A two-day European Union summit has opened in Brussels to discuss the future of the eurozone.
Talks are expected to focus on whether to pool EU debt and issue joint eurobonds.
Analysts say such a move could bring down the borrowing costs for the weaker, debt-burdened eurozone countries by including the strongest economies like Germany as guarantors.
French President Francois Hollande is a leading backer of the idea, but Germany's Chancellor Angela Merkel is opposed.
Hollande said, as he arrived for the summit, that "France has been ready to go further in integration, but accompanied by solidarity at every step."
The leaders of the two biggest economies in the eurozone met on the eve of the summit, with Merkel repeating her objections to the proposal, saying even Europe's strongest economy must not be overburdened.
Germany is calling for more political integration before further economic integration is undertaken.
Arriving for the summit, Merkel said that "growth and employment" will be the focus of the debate.
"Today, the package for growth and employment is at the center of the debate. We have been working on this throughout all the summits this year -- in January, in March, and the current one," she said. "Today it is fully developed, so that we can see it off."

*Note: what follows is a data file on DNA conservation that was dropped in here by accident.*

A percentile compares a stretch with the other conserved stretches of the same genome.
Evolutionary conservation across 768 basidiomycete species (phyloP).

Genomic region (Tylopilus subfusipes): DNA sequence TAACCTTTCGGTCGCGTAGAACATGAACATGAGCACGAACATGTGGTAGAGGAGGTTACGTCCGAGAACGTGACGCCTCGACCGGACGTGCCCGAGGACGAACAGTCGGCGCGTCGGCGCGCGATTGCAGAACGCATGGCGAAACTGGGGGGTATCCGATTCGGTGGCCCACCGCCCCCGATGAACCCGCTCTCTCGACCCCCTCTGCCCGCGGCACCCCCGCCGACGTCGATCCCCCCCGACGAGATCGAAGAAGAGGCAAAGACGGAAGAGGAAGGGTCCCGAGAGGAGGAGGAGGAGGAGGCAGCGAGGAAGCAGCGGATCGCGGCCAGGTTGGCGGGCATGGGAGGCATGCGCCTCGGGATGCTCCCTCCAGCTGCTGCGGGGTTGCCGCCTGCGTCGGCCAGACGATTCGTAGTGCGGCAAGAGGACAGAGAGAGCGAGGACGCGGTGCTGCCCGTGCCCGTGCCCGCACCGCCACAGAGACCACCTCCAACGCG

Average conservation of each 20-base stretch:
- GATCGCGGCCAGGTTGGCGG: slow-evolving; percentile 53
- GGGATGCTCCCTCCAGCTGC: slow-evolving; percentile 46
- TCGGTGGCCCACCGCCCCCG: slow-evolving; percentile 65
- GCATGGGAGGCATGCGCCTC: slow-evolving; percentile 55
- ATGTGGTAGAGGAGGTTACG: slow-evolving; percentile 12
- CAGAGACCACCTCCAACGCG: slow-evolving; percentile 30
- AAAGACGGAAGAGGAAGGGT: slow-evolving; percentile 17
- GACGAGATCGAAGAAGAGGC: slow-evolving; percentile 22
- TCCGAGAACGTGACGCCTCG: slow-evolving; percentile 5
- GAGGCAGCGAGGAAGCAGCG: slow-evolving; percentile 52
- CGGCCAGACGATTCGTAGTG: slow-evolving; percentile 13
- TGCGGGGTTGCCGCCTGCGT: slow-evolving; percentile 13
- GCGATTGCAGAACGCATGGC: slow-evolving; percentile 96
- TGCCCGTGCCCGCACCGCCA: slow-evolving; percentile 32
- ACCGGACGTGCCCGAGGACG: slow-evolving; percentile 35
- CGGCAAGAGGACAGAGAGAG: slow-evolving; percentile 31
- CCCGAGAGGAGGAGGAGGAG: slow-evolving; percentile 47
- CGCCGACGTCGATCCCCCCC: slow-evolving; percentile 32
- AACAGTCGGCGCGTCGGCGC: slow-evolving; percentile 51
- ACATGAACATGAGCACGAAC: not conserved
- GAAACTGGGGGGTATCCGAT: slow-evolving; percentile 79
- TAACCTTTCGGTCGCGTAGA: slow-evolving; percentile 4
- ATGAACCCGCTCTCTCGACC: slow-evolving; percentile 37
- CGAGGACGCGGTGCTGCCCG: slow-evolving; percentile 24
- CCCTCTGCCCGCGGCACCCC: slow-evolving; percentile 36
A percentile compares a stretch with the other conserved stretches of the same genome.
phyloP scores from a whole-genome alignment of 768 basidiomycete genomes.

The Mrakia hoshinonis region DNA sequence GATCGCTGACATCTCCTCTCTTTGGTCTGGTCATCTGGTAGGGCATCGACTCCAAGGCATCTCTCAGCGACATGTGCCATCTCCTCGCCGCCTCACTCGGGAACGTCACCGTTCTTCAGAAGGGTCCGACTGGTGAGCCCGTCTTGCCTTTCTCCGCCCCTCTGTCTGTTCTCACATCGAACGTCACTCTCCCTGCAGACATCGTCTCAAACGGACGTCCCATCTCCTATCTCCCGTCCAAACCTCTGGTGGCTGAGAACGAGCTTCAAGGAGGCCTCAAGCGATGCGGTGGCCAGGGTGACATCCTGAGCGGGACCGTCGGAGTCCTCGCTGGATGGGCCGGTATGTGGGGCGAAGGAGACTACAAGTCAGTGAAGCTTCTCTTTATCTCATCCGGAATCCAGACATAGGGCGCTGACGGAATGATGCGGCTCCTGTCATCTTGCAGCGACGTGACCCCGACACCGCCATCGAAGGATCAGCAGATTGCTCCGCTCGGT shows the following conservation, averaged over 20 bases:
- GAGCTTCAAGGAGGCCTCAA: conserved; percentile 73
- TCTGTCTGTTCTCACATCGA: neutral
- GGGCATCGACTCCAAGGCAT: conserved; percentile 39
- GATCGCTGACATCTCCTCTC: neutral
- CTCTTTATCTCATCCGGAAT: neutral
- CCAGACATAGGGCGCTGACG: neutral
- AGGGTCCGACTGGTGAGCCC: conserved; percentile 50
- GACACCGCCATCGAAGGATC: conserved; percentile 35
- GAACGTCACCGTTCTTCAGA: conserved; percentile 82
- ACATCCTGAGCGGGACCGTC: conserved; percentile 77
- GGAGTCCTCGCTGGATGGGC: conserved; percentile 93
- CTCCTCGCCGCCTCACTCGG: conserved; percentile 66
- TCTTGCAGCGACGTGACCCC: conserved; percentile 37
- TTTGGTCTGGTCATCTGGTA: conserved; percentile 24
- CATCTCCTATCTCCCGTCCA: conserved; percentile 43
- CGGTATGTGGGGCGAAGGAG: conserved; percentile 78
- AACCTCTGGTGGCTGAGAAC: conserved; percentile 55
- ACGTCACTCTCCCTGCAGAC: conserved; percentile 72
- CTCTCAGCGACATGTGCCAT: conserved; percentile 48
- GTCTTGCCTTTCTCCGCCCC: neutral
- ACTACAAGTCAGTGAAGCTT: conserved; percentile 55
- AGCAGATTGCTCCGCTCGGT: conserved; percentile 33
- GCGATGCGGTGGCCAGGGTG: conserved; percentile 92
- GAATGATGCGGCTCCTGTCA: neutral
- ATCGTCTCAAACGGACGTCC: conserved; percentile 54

The summit is being held as the eurozone debt crisis continues to deepen, with investors nervous about the viability of the euro amid concerns that debt-hobbled Greece could quit the currency union.
Cyprus and Spain in June joined earlier victims of the debt crisis -- Greece, Portugal, and Spain -- in requesting financial aid from eurozone partners.
In comments ahead of their meeting late on June 28, Merkel and Hollande made some concilitary remarks emphasizing European unity.
Merkel spoke of the need for "more Europe."
"We will then have to consider the political future of European economic and monetary union," Merkel said. "I have said, we need more Europe, we need a Europe that functions -- markets are expecting that -- and we need a Europe whose members help each other out."
Hollande said France was ready to consider "as much integration as is necessary."
"We are conscious of the measures that we have to take for financial stability and we want, both of us, to deepen economic and monetary -- and soon political -- union to arrive at a point of integration and solidarity," Hollande said. "As much integration as it is necessary, and as much solidarity as it is possible. This is our spirit at a time when many people are looking at Europe, at a time when it must affirm its coherence, its strength, its unity and its solidarity."
There was no sign, however, that the two sides have moved any closer to resolving their differences over the main sticking point of the eurobonds.
On the eve of the summit, Spain's Prime Minister Mariano Rajoy warned that Spain -- the fourth-biggest economy in the 17-nation eurozone -- cannot continue to finance itself at the high rates it currently pays on the markets.
Ahead of the summit, top EU officials have unveiled long-term proposals to strengthen the eurozone, including joint debt liability and greater central EU powers over national budgets.
But Merkel said on June 27 that there was no quick fix to the debt crisis. Speaking in the German parliament, Merkel said it was critical to "not make promises that we can't keep."
Based on reporting by Reuters, AP, and AFP